Report: Mobile Train Stop ‘Final Infrastructure Issue’ Before Amtrak Gulf Coast Service Can RestartWritten by Carolina Worrell, Senior Editor
The construction of a train stop, and a track leading to it in downtown Mobile, Ala., officials say, is the “final infrastructure issue that needs to be addressed before Amtrak can restart passenger trains along the Gulf Coast for the first time in 18 years, according to an AL.com report.
According to the report, Mobile, which last had a train station in 2005 before it was destroyed by Hurricane Katrina, is “the only city along the route to New Orleans without infrastructure built to accommodate an Amtrak train.” Other cities along the Gulf Coast route, including Pascagoula, Biloxi, Gulfport and Bay St. Louis, have train stops or depots “ready to go” in preparation for Amtrak’s restart.
“The train needs a place to serve Mobile,” said Amtrak spokesman Marc Magliari, who described Mobile as a “key element” toward Amtrak bringing service back to the Gulf Coast after “years of planning, discussions, and negotiations with freight operators and the Alabama State Port Authority,” according to the AI.com report.
“In terms of stations, Mobile is the last one to be finished,” said Magliari, adding that the other capital infrastructure along the track can be finished while Amtrak trains are rolling along the Gulf Coast route.
According to the AL.com report, a federal grant indicated that a total of $225 million in capital projects are needed to the route for the twice-daily operation between Mobile and New Orleans to operate on a schedule of three hours and 23 minutes between the two cities. The service also includes the four stops in Mississippi.
According to the AL.com report, Amtrak officials and Mobile Mayor Sandy Stimpson’s administration met last week to discuss what a train stop, or a trains station could look like adjacent to Cooper Riverside Park at the foot of Water and Government streets.
A spokeswoman with Stimpson’s office, Candace Cooksey, described the meeting as “preliminary” to determine “what we need to pull together and what our next steps are,” adding that the city’s attorneys and real estate officials are working with Amtrak to analyze the train stop site, and “presumably determine some kind of lease agreement,” according to the report.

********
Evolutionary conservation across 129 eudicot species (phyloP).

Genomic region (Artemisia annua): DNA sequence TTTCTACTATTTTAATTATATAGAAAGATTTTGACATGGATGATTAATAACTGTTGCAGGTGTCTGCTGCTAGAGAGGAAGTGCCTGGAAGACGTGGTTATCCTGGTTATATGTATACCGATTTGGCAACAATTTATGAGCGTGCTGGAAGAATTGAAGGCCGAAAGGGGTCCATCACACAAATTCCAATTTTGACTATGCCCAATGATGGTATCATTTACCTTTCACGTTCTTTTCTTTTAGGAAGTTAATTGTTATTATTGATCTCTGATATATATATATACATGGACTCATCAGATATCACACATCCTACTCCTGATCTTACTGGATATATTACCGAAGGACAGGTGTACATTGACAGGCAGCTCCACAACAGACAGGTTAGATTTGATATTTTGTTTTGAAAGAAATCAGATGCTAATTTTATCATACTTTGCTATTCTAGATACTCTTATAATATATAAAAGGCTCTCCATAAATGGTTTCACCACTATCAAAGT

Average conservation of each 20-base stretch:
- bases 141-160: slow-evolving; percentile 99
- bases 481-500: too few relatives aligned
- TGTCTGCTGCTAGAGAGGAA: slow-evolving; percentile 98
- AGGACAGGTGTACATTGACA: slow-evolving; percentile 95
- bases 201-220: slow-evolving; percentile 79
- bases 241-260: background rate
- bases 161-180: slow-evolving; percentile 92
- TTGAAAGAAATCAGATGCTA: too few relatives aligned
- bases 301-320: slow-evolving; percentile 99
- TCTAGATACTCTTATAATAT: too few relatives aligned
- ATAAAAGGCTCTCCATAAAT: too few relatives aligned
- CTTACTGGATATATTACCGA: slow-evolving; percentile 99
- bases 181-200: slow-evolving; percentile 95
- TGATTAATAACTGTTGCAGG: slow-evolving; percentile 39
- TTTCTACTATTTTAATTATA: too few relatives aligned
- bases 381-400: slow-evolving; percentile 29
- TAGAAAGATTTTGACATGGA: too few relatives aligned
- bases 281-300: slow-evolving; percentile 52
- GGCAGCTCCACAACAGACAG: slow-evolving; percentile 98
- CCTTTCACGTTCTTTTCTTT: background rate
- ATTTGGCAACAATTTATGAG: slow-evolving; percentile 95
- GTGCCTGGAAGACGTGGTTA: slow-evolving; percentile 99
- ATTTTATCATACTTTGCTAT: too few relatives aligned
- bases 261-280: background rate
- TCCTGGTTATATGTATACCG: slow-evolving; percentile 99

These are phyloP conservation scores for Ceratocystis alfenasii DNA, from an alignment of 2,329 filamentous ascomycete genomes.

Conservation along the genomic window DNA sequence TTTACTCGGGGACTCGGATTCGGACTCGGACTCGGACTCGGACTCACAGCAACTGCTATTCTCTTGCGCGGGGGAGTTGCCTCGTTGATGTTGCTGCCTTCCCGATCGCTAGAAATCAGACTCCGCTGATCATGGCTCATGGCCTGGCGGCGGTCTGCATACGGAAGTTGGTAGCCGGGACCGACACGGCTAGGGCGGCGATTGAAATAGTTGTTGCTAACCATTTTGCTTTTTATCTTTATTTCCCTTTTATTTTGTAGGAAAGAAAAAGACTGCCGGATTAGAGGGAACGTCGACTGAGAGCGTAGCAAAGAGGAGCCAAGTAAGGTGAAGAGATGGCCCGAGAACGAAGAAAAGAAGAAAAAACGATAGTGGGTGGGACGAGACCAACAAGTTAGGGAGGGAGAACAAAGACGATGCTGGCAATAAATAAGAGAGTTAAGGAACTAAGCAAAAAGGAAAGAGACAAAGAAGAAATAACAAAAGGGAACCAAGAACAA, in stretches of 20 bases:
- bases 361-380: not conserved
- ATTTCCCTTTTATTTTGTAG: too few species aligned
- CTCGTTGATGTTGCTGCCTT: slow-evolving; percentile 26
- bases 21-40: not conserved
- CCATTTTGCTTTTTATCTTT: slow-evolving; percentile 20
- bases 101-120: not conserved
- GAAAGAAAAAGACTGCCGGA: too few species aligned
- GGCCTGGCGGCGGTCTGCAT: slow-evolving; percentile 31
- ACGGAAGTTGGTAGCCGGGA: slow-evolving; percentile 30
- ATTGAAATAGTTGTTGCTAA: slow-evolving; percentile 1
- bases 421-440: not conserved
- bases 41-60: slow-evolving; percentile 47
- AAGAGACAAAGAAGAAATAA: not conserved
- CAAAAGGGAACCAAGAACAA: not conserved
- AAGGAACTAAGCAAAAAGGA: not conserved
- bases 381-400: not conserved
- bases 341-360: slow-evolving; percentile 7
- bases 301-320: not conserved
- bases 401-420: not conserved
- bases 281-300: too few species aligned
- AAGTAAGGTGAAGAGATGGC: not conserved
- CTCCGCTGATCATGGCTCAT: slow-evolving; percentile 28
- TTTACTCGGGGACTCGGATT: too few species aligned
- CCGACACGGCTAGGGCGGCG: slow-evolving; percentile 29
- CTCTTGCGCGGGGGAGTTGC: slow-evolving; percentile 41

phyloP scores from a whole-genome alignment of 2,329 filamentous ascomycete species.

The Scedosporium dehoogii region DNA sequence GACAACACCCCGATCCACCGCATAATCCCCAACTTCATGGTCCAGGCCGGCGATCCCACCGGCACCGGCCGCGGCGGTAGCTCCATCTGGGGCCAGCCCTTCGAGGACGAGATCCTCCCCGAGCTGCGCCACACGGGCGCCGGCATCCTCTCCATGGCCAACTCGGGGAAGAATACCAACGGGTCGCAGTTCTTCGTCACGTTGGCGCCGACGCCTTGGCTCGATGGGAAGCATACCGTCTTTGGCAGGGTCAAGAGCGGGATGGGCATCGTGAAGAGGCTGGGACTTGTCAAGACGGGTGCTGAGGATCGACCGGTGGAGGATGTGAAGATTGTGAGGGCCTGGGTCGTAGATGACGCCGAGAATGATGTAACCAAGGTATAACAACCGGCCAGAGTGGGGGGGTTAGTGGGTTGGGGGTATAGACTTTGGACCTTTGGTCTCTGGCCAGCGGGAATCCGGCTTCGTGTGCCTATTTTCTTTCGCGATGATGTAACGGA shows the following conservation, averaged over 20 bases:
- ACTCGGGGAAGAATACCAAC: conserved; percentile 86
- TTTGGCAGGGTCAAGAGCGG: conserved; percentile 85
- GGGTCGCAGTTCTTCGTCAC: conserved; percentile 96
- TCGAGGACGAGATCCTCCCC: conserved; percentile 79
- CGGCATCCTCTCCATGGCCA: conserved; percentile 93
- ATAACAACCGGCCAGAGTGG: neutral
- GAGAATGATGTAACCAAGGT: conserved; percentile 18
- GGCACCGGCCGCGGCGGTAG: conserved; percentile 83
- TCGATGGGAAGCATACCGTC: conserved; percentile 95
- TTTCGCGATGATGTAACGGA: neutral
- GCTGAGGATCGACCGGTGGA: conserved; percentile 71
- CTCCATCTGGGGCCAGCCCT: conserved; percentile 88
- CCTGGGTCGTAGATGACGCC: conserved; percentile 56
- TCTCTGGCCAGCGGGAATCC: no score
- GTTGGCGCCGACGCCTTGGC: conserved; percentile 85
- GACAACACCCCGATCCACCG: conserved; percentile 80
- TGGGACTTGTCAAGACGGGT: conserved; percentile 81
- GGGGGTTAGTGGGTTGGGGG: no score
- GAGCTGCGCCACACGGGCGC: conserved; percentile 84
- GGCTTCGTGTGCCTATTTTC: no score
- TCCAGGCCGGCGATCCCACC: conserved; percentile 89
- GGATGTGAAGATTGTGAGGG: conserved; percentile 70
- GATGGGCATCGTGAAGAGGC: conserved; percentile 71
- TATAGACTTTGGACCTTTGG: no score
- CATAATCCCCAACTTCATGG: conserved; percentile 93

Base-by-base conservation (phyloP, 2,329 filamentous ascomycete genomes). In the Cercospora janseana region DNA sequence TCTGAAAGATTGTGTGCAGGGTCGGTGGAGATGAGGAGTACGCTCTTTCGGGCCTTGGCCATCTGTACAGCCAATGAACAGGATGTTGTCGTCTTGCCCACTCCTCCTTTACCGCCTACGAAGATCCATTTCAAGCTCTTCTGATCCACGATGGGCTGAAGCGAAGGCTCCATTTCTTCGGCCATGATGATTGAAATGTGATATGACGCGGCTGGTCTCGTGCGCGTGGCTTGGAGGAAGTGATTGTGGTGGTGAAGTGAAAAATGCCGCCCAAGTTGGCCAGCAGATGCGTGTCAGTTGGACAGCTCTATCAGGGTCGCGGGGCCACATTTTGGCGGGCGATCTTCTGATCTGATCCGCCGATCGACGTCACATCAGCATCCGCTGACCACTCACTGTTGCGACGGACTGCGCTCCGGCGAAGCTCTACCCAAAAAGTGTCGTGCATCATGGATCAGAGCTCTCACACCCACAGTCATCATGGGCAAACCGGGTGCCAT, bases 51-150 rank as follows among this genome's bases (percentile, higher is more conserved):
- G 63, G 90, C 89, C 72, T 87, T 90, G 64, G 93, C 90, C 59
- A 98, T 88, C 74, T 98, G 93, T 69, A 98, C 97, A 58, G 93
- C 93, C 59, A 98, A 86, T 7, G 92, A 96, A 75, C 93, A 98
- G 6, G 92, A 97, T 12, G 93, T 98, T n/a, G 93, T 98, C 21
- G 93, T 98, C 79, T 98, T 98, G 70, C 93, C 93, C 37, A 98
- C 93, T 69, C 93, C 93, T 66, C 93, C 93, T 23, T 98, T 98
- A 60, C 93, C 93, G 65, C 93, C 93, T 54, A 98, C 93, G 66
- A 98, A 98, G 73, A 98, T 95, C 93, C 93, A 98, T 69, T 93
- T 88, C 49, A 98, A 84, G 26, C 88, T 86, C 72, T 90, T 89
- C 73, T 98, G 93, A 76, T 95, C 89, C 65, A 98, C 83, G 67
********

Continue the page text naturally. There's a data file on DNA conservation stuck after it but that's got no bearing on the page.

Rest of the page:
According to the AL.com report, Mobile’s former director of Real Estate Management Mott MacDonald unveiled in 2019 several renderings of a future station that included overhangs, parking and enclosed passenger waiting rooms with restrooms. The proposal, which did not include a building with ticket booths, also considered building the station “completely off the main tracks,” which, according to the report, is part of the current considerations along with a 1,300-foot track off the main line.
According to the AL.com report, Mobile is only one part of the downtown project. CSX, according to a Consolidate Rail Infrastructure and Safety Improvements (CRISI) program application in December for $179 million, will lead the efforts in building a new rail line approximately 3,000 feet west of the main freight line, which is used by the Class I and was “a focal point of concerns during months of disagreements and negotiations before the Surface Transportation Board (STB). The dispute, according to the report, lasted for most of 2022 and was resolved in November under “a confidentiality agreement that prohibited the parties from disclosing much.”
CSX, Norfolk Southern (NS) and the Port Authority, according to the grant application, will contribute $15.4 million toward the infrastructure improvements. The grant application does not disclose how much the Mobile work will cost nor its timeline for completion, AL.com reported; however, the Southern Rail Commission (SRC), for months, has said the Gulf Coast project will start in 2023.
According to the AL.com report, “Amtrak will contribute $6 million, and the states of Mississippi and Louisiana are allocating $23.1 million. Alabama has not committed any finances toward the project, though the Mobile City Council voted 6-1 in early 2020, to commit $3 million over a three-year period to support the project.”
The total cost within the CRISI grant for the upgrades is $223 million, which, according to the report, encompasses 13 separate areas along the rail route, including downtown Mobile. The projects, AL.com reports, include crossing improvements, siding extensions and turnouts—most of which can be completed while Amtrak is already operating along the Gulf Coast. The projects are expected to be wrapped up by 2026.
- Agreement Reached in Amtrak Gulf Coast Dispute
- DOT to STB: ‘Set a Precedent’ in Amtrak Gulf Coast Case
- STB Will Consider Amtrak Gulf Coast Case
- Amtrak Gulf Coast Service: Analyzing the Blame Game
- Amtrak Posts Gulf Coast Grant Application for Public Viewing
- Amtrak’s Gulf Coast Service Will Impose Sizable Costs on Freight Railroads
- Gulf Coast: Class I’s, Port Seek Mediation. Amtrak Says ‘No’
- Gulf Coast Battle: CSX Seeks Shipper Support; Amtrak Advocates Respond
- STB Sets Gulf Coast Hearing, But Amtrak Loses Pre-Hearing Round
- Amtrak Seeks Expedited STB Treatment for Gulf Coast
- Amtrak Playing Hardball With CSX, NS on Gulf Coast Service